The replica of Grauman’s Theatre in Disney’s Hollywood Studios has housed the Great Movie Ride since the park opened in 1989 but closed in 2017 and is scheduled to re-open soon as Mickey and Minnie’s Runaway Railway.
Our last ‘Disney’ experience of the day was a quick drive-by at 5370 Wilshire Boulevard where Carol snapped the picture below as we slowly cruised past ‘The Darkroom’.
The building’s facade features a 9-foot tall replica of a Minolta Camera and it has been a Hollywood landmark since it opened as a camera store in 1938. Today the building houses a restaurant, but if you want to see how it looked back in 1938 look for the replica at Disney’s Hollywood Studios. It’s a remarkably good reproduction!
We enjoyed a quiet evening back at our Anaheim ‘home away from home’ the Candy Cane Inn. The next morning we were up bright and early, enjoyed a relaxed breakfast beside the pool then took it easy until about noon.
Our first stop was at 6671 West Sunset Boulevard, the Crossroads of the World. This one should look familiar to every Disney fan. This is the first thing you see after you enter Disney’s Hollywood Studios. The only difference is that the Florida version is a bit taller and Mickey Mouse stands on top of the globe.
The Crossroads opened in 1936 as a shopping mall and office complex. Today it is primarily offices, most of them associated with the entertainment industry.
From the Crossroads we drove around the western side of Griffith Park to visit the Los Angeles Live Steamers Club and see Walt Disney’s Carolwood Barn.
Since the barn is only open on the third Sunday of each month we knew that we wouldn’t be able to get close to the barn or see inside, but we were hoping to see it from a distance. As we walked through the entrance gate there were other guests buying $3.00 tickets for a ride through the property on one of the model trains.
The picture above, from the Steamers web site, shows a model train similar to the one we rode.
We asked the two people in the ticket office if we would be able to get a glimpse of Walt’s barn from the train ride, and they said that we would see it twice, once from the front and then again from the rear.
As we bought our tickets we explained that we were visiting from Canada and wouldn’t be around to see the barn when it was open on the third Sunday but we’d be happy if we could get even a glimpse of the barn from a distance.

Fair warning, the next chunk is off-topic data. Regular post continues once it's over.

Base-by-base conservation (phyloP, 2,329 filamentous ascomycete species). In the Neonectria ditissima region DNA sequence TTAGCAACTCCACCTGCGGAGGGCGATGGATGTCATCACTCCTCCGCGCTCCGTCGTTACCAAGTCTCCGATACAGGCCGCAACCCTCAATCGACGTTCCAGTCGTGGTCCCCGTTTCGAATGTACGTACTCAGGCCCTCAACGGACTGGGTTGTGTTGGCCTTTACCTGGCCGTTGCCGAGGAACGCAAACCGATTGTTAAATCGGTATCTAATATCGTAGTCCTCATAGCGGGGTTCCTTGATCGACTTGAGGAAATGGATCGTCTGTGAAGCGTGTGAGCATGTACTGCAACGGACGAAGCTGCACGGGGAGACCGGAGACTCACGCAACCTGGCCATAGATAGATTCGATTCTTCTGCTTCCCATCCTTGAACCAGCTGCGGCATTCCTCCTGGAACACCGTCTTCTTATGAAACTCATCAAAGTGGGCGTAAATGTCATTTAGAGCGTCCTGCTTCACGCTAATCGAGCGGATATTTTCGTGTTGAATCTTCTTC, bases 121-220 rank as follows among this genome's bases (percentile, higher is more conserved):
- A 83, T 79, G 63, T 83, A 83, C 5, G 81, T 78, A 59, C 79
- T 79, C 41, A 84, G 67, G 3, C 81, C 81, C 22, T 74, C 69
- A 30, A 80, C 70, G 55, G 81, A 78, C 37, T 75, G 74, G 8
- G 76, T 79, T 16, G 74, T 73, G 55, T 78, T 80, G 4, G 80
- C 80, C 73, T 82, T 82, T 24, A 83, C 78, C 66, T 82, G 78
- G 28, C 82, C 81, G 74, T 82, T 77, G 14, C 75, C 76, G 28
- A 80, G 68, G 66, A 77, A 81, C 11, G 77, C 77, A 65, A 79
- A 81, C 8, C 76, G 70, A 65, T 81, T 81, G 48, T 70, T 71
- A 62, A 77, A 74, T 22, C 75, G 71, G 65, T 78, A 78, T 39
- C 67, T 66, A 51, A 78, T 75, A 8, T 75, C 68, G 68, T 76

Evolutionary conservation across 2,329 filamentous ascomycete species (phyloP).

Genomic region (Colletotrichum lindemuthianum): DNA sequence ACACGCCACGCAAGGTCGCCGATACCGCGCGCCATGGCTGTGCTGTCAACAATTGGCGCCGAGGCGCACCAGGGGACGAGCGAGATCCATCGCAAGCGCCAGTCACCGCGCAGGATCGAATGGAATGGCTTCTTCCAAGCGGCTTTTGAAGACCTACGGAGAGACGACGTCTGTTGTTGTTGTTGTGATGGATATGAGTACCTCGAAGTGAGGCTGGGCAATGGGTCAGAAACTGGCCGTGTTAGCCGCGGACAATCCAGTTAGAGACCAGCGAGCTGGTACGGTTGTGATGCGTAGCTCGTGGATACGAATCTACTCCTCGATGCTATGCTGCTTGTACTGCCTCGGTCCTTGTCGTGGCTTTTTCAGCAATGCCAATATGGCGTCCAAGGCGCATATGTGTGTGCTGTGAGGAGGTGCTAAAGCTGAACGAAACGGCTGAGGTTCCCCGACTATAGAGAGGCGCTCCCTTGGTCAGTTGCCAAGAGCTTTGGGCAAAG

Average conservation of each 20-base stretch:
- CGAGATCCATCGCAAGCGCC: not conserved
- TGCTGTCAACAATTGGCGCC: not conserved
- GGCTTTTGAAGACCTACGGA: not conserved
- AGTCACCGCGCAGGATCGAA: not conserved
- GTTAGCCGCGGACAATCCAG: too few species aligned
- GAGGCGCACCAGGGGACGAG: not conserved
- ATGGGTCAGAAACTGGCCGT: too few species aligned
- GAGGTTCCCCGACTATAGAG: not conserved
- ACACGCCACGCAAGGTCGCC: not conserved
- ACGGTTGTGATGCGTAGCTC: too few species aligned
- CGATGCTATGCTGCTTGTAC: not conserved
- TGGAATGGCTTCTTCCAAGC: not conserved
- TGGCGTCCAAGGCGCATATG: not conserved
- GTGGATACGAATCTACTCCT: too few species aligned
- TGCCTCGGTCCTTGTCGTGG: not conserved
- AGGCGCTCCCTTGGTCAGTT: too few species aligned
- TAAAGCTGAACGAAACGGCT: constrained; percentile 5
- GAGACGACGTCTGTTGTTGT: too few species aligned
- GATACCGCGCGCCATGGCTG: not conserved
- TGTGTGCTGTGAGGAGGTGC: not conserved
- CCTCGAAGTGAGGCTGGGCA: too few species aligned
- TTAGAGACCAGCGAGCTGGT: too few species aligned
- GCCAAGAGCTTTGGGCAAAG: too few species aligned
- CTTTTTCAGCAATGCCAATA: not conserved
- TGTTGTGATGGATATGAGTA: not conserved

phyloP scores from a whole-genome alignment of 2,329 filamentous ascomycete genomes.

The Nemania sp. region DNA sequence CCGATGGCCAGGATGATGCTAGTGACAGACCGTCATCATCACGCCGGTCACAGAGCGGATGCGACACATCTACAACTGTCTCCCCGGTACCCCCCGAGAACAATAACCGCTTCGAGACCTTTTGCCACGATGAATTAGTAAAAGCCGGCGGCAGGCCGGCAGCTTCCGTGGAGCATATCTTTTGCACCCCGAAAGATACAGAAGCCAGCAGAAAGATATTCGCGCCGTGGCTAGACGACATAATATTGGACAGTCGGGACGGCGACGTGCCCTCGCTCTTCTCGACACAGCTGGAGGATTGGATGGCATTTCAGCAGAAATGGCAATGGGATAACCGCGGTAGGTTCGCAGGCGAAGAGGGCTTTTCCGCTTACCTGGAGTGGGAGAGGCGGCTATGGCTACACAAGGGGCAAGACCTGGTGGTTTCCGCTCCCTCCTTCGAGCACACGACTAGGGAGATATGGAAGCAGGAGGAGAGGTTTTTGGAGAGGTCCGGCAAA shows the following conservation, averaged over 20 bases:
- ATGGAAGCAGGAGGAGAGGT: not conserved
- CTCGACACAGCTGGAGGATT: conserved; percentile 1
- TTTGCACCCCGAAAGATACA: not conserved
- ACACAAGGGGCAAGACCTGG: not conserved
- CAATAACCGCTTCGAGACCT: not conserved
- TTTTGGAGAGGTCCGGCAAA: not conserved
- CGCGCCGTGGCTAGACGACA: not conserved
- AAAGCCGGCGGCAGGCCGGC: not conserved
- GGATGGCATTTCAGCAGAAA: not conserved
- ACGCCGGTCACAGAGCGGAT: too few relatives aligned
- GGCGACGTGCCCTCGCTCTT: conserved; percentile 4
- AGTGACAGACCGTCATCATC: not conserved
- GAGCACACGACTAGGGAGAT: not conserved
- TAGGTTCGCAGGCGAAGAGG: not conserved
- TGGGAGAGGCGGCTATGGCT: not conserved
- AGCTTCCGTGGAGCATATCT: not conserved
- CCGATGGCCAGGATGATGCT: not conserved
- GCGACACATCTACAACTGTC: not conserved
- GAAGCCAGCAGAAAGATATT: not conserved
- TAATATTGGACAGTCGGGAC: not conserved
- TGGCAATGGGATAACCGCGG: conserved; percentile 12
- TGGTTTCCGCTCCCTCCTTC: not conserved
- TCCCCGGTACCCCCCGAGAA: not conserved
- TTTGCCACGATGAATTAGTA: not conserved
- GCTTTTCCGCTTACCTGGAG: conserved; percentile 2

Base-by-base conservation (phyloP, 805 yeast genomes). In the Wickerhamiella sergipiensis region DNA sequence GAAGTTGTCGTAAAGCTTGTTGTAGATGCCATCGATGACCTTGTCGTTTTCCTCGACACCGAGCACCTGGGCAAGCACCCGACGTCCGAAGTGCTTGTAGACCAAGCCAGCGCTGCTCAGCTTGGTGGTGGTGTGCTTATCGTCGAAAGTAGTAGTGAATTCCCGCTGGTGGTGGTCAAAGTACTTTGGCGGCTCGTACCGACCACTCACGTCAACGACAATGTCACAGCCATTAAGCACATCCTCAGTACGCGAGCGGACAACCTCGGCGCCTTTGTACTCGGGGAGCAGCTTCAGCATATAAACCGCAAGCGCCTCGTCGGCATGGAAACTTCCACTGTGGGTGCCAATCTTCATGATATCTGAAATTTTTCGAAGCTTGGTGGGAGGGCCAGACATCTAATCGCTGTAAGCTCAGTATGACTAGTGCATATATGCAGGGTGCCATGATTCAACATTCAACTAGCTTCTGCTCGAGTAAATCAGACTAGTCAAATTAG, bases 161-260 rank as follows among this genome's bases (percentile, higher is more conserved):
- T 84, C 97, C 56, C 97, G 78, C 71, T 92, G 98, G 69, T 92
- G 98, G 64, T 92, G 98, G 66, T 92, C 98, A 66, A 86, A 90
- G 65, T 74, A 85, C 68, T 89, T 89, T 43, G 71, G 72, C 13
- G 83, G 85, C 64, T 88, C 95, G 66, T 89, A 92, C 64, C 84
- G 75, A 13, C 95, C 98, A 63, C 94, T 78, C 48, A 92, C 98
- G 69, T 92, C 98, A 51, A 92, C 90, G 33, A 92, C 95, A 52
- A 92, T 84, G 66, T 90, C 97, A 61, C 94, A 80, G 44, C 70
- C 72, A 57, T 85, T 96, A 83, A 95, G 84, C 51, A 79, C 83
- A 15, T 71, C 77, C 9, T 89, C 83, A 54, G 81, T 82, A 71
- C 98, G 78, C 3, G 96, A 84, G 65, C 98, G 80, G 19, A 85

A few minutes later, as we waited in line to board the next train, the lady who sold us the tickets called out to us through the ticket window. I went back, and as I leaned down to listen, she whispered, “If you go to the back door of the office my partner Jack will walk you back to Walt’s barn.”
Yes, even though it wasn’t open to the public we were going to get close to Walt’s barn! We were flabbergasted! I don’t know how many times we said thank you . . . but it was a lot!
As we walked toward the barn our guide Jack, who was a fairly new member of the Steamers, explained about the trains and artefacts we passed by. He told us about Walt’s barn. It’s registered as an official museum and designated as an historic site so it will be preserved for eternity. The barn is administered by a special sub-group within the Steamers organization, sort of a ‘club within a club’.
We spent about 15 minutes with Jack, walking around Walt’s barn, and taking in the sights and sounds of the surrounding area.
(Don’t tell anyone, but Carol and I actually touched the barn!)
We even had the chance to talk to a few of the other railroad buffs who were busy tinkering with their trains. As we gazed around we got a sense of what a dedicated bunch they are.
The props and detailed scenery around their track network are all wonderfully done. There are a lot of man-hours, no doubt all volunteer, wrapped up in the scenes alongside those tracks!
After thanking Jack for the fortieth or fiftieth time we lined up again for our train ride. The circuit took us for three complete loops around the property which contains about 4 ½ miles of track in two different gauges.
The lady in that fuzzy picture above (shot from our moving train) had just finished decorating her train for Christmas and was taking it out for a joyride. Doesn’t she look happy?
Our train had an ‘engineer’ up front operating the locomotive and a ‘conductor’ at the rear who explained the sights and exhibits as we passed them.
There were bridges, tunnels, trestles, turntables, water towers, ghost towns and so much more . . . all built by dedicated train fanatics.
If you have a few hours to spare in Los Angeles, take a trip to Griffith Park and enjoy a train ride. We had a blast!
Oh yeah – Jack, thanks again for the special tour!
We took a leisurely pace as we Walked In Walt’s Footsteps. We could have seen all the sights in one day but we stretched it over two days; we wanted to take our time and savour the experience. We are always fascinated to see the same places that Walt saw and to understand the things that influenced him a little more clearly. I hope you enjoyed riding along with us!
There are plenty of other locations in the Los Angeles area that we also hope to visit, places that are meaningful for all Disney fans. This blog just gives a small sampling, based on what Carol and I did that weekend a few years ago.
We’re really hoping to get back to the Los Angeles area on the third Sunday of the month so we can visit Uncle Robert’s Garage and see the interior of Walt Disney’s Carolwood Barn. They’re both still on our bucket list!
When you want to take a short break from the theme parks in Anaheim there are plenty of other ‘Disney sights’ for you to see. You can probably uncover some ‘Disney magic’ that Carol and I haven’t discovered yet!
Gary is a retired banker who lives in Kingston, Ontario, Canada. He first visited Walt Disney World in 1977 and has returned many, many times over the years. Since retiring he and his wife Carol enjoy the parks a number of times each year. They especially like staying at Fort Wilderness Resort & Campground with their Shetland sheep dogs.